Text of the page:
FBI Director James Comey has since instructed police agencies across the country to report data on police shootings. In the meantime, according to The Counted, an initiative by The Guardian to track police-involved deaths, 875 Americans have been killed by police so far this year -- a disproportionate number of whom were black.
Police officials in New York have long contended that most use-of-force incidents arise when suspects either resist arrest or use force against officers. Under the new guidelines, officers will also start tracking when force is used against them.
Patrick Lynch, president of the city's largest police union, the Patrolmen's Benevolent Association, predictably blasted the new reforms. Cops need "support, not more reports," he wrote in an emailed statement on Thursday.
“No amount of new training or additional paperwork will make necessary force that is lawful and properly used by police officers acceptable to those who want to return to the hands-off, reactive policing strategies that sent crime soaring in the past," Lynch said.
"More paperwork coupled with a serious shortage of police officers and the continual second-guessing of their actions is a formula for disaster," he added. "It is a call for police officers to disengage themselves from the very proactive policing that brought this city from the brink of disaster in the 1990s."
Donna Lieberman, executive director at the New York Civil Liberties Union, said in a statement that “today’s announcement is a welcome recognition from the NYPD that use of force is a serious problem and that we need real data in order to have real reform."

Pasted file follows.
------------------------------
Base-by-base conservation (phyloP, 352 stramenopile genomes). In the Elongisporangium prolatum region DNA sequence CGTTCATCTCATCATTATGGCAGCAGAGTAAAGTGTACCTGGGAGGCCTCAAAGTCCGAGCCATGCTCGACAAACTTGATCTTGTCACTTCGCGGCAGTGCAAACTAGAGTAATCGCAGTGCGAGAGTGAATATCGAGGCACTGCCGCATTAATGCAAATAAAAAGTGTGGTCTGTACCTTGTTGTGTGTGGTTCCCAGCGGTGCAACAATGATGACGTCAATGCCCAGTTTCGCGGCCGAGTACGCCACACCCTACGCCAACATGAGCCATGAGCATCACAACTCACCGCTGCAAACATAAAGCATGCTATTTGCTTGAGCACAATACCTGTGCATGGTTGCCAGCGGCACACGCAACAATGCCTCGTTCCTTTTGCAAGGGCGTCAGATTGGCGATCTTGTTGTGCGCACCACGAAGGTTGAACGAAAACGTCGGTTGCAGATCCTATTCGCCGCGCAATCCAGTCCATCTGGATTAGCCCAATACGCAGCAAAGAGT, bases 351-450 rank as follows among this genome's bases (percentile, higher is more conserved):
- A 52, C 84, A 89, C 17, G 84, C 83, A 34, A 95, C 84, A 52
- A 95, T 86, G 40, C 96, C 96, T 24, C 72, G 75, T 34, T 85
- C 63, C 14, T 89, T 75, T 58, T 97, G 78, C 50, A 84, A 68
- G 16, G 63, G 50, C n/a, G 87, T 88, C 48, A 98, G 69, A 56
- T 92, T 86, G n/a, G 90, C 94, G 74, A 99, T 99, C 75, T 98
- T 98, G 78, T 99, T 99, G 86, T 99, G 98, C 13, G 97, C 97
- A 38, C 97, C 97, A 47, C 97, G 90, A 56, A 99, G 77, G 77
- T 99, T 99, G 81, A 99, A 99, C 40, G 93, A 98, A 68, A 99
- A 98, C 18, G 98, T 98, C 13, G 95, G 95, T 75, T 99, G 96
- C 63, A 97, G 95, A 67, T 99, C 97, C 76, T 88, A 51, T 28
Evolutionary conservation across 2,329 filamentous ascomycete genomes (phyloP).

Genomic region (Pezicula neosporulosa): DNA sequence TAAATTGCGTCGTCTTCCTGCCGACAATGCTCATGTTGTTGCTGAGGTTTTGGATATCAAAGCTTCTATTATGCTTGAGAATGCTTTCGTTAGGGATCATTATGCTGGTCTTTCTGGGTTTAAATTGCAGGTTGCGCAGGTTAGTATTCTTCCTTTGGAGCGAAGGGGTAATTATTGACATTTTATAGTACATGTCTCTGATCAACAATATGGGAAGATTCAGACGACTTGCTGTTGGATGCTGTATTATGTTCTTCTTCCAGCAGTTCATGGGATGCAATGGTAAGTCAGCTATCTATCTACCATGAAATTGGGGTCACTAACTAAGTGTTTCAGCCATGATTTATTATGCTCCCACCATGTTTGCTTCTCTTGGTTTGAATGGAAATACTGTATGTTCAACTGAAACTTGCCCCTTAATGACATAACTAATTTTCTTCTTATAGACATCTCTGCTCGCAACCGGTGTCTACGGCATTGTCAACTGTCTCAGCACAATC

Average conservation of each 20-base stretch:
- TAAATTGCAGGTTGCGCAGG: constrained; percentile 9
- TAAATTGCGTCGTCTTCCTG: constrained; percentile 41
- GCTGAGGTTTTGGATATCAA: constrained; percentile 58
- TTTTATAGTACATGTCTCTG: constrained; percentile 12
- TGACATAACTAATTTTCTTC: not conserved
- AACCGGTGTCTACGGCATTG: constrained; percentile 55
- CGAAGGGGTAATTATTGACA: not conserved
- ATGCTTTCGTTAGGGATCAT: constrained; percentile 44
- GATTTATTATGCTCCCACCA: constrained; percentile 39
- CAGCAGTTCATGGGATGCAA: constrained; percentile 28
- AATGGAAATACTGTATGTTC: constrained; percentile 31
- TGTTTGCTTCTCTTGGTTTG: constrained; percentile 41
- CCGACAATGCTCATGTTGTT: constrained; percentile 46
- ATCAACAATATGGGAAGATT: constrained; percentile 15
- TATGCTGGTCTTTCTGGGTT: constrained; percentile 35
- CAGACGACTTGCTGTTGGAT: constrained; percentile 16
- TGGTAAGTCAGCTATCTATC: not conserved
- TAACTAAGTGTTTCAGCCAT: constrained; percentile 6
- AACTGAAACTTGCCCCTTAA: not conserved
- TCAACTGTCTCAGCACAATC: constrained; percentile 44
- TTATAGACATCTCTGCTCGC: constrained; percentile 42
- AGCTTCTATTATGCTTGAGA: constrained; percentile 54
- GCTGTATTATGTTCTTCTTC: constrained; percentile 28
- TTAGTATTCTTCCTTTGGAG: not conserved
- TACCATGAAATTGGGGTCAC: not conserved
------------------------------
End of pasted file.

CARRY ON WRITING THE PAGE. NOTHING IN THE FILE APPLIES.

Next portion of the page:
“We, like many New Yorkers, are concerned that what happened to tennis star James Blake is just one example of the harm suffered by countless New Yorkers at the hands of the NYPD, whose stories have largely remained hidden to the public,” Lieberman added.
Priscilla Gonzalez, a spokeswoman for Communities United for Police Reform, an umbrella organization for nearly 30 social justice groups, called Bratton's announcement Thursday a "positive step," but added that the NYPD also needs to start tracking "disciplinary actions taken for use of force cases, not just those reported and substantiated by CCRB."
"The NYPD Inspector General report is only further substantiation of the reality that the department fails to discipline officers who use force without justification, and that officers are too often the ones escalating encounters," she said in a statement. "Suspension with pay, simply moving an officer to a different part of the NYPD, or docking vacation days are not acceptable discipline for violations of the fundamental oath to protect and serve."
Gonzalez added that the inspector general's report "raises serious questions" about testimony that Bratton gave to the New York City Council last year, in which he said the department's use-of-force levels were historically low, and a "model of restraint." A City Council aide publicly questioned statistics Bratton used in his testimony, and was subsequently fired.
"If the department had already acknowledged its reporting and collection of this information was inadequate both internally and in its communication with the federal government, it shows Bratton's previous testimony to the Council at an oversight hearing as disingenuous and factually inconsistent," Gonzalez said.
This story has been updated to include statements from Donna Lieberman and Priscilla Gonzalez.